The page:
Marketing Tips: Yes, You Have Competitors (Even if You Think You Don’t)

Dear Copy Bitch: I have a copywriter working on my website copy, and she recently asked me who my competitors are. Here’s the thing: I know it’s a standard question, but we really don’t have competitors. No one does the work as well as we do. We really are different. How do I explain this to the copywriter? Her copy should be focusing on what makes us so great, right?

—Awesome Company, Boston

Answer: Sure, from your perspective your nearest competitor is so far behind you that there’s no way anyone would possibly opt for said competitor over you, right? That’s a fine and dandy attitude to have if you’re, say, eight and still thinking the world revolves around you. But how ’bout putting on your big boy or big girl pants and looking at it from your prospects’ perspectives?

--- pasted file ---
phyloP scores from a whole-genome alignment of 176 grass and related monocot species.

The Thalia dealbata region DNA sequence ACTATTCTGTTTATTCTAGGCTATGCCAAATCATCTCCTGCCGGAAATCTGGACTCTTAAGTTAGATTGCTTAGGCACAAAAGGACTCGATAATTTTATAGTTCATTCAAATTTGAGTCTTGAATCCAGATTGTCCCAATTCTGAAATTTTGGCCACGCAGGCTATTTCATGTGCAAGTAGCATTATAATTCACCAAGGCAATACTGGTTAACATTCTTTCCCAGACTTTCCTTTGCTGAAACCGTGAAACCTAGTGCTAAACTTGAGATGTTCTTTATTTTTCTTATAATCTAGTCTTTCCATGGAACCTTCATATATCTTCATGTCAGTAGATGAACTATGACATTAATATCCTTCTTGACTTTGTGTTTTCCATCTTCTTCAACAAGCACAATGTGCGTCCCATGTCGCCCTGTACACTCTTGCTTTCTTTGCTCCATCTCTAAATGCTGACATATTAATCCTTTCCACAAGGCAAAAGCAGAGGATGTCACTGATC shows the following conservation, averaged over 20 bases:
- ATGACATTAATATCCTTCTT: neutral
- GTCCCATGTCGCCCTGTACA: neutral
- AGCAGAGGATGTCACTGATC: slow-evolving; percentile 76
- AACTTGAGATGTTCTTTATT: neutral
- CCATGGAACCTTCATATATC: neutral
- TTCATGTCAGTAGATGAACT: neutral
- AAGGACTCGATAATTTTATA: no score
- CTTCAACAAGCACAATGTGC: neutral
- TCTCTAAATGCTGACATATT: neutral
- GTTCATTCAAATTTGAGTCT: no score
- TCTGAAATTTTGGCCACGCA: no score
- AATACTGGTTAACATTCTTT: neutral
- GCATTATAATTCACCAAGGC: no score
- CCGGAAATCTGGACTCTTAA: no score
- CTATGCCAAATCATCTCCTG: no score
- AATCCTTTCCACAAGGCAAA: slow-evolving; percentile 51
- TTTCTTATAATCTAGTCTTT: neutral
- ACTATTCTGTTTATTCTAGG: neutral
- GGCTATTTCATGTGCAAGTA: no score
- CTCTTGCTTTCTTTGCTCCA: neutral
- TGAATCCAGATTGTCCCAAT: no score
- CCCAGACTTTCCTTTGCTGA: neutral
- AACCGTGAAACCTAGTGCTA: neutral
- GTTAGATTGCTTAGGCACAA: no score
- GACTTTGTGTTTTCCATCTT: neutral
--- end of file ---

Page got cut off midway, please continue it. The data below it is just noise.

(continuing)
Your prospects don’t know you’re the be-all end-all in your industry, and they certainly won’t “get” it just because you tell them so on your website. Your copywriter is smart for asking about your competitors. Why? Because it’s important to look at how your competitors are positioning themselves, their services, and their products so that you can figure out what they’re doing right (because they will be doing something right, I guarantee it), what they’re doing wrong (ditto), and how you’re really going to demonstrate your company’s unique qualities (i.e., your unique selling proposition).

Remember, your website (and any other marketing vehicles) should be about your customers and prospects first. Acknowledge their needs, worries, fears, and pain and then demonstrate how your company fulfills those needs, relieves their fears and worries, and eliminates their pain.